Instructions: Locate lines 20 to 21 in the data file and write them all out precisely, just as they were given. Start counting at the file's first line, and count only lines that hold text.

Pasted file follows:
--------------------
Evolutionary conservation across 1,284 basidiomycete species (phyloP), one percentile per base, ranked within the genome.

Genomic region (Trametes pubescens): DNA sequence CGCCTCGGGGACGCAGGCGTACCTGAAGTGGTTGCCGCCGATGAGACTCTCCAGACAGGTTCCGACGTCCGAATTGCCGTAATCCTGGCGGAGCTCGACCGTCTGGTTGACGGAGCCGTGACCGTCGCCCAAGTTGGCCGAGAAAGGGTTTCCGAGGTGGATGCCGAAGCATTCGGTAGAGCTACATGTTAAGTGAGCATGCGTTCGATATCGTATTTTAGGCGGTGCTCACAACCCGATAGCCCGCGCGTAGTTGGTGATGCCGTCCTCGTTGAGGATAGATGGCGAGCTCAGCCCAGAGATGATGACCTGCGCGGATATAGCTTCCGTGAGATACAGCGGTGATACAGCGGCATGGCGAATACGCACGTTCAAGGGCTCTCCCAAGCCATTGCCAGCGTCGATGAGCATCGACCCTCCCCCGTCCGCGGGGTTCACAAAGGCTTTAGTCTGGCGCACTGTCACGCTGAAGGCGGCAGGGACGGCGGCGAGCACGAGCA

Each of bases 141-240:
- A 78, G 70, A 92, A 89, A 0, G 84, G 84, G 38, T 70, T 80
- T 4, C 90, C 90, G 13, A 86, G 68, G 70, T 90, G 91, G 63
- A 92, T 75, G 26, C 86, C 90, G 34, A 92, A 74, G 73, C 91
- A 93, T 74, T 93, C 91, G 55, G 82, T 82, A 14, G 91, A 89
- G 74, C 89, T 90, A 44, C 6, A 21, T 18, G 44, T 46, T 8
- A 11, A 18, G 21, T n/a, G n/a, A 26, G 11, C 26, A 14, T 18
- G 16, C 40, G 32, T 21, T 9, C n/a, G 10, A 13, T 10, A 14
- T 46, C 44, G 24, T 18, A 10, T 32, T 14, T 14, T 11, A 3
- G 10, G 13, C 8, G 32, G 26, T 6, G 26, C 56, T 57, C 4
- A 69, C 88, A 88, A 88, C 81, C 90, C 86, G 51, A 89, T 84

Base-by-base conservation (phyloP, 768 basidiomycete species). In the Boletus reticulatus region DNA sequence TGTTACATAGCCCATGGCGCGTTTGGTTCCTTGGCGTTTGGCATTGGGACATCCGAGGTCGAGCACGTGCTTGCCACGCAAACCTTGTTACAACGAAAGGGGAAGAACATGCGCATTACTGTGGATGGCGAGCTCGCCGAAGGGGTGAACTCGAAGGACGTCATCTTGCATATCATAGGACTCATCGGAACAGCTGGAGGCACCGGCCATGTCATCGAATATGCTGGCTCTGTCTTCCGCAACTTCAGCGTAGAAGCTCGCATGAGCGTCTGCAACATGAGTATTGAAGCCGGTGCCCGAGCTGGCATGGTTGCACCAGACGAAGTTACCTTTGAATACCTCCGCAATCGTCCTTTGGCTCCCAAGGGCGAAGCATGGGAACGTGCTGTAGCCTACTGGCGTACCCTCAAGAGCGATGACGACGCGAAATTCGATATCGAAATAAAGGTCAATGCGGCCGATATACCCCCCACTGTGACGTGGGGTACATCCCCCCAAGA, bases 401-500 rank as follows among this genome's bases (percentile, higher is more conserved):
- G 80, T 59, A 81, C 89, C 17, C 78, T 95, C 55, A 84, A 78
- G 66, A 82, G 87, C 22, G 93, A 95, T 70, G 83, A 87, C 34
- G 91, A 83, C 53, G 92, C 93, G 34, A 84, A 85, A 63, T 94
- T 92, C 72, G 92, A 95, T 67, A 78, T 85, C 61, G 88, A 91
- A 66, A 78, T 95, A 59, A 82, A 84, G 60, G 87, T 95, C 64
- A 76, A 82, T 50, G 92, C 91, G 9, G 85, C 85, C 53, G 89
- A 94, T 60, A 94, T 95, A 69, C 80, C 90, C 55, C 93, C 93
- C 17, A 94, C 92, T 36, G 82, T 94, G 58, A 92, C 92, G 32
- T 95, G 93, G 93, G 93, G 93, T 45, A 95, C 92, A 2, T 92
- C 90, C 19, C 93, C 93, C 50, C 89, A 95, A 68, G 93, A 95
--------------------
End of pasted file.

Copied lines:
- A 76, A 82, T 50, G 92, C 91, G 9, G 85, C 85, C 53, G 89
- A 94, T 60, A 94, T 95, A 69, C 80, C 90, C 55, C 93, C 93